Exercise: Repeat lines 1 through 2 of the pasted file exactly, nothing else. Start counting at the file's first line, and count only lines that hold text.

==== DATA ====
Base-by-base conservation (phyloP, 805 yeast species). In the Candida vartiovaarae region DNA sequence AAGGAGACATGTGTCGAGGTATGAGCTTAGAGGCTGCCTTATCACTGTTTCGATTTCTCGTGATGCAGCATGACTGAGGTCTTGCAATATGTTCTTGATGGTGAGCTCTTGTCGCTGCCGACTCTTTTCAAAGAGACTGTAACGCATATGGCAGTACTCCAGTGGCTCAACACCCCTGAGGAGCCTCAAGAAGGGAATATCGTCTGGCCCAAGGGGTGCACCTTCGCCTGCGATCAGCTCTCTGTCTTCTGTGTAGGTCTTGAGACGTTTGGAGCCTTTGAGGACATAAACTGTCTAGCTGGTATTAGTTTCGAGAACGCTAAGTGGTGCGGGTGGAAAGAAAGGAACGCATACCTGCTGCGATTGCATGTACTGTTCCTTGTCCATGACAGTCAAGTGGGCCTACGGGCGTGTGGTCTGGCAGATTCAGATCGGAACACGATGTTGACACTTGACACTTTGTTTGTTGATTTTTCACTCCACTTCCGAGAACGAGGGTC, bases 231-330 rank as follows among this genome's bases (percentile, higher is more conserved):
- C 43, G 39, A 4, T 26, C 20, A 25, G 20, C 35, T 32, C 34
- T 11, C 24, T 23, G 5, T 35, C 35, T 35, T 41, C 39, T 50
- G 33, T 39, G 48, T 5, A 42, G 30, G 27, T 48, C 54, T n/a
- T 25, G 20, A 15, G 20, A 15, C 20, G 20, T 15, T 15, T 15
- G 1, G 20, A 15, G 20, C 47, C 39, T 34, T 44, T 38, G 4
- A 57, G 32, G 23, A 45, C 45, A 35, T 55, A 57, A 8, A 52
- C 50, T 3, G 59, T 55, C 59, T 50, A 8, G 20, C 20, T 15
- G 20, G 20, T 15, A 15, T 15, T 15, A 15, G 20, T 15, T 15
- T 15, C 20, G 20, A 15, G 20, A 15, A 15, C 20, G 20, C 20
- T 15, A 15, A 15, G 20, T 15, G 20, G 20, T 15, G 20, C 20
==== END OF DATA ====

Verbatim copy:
Base-by-base conservation (phyloP, 805 yeast species). In the Candida vartiovaarae region DNA sequence AAGGAGACATGTGTCGAGGTATGAGCTTAGAGGCTGCCTTATCACTGTTTCGATTTCTCGTGATGCAGCATGACTGAGGTCTTGCAATATGTTCTTGATGGTGAGCTCTTGTCGCTGCCGACTCTTTTCAAAGAGACTGTAACGCATATGGCAGTACTCCAGTGGCTCAACACCCCTGAGGAGCCTCAAGAAGGGAATATCGTCTGGCCCAAGGGGTGCACCTTCGCCTGCGATCAGCTCTCTGTCTTCTGTGTAGGTCTTGAGACGTTTGGAGCCTTTGAGGACATAAACTGTCTAGCTGGTATTAGTTTCGAGAACGCTAAGTGGTGCGGGTGGAAAGAAAGGAACGCATACCTGCTGCGATTGCATGTACTGTTCCTTGTCCATGACAGTCAAGTGGGCCTACGGGCGTGTGGTCTGGCAGATTCAGATCGGAACACGATGTTGACACTTGACACTTTGTTTGTTGATTTTTCACTCCACTTCCGAGAACGAGGGTC, bases 231-330 rank as follows among this genome's bases (percentile, higher is more conserved):
- C 43, G 39, A 4, T 26, C 20, A 25, G 20, C 35, T 32, C 34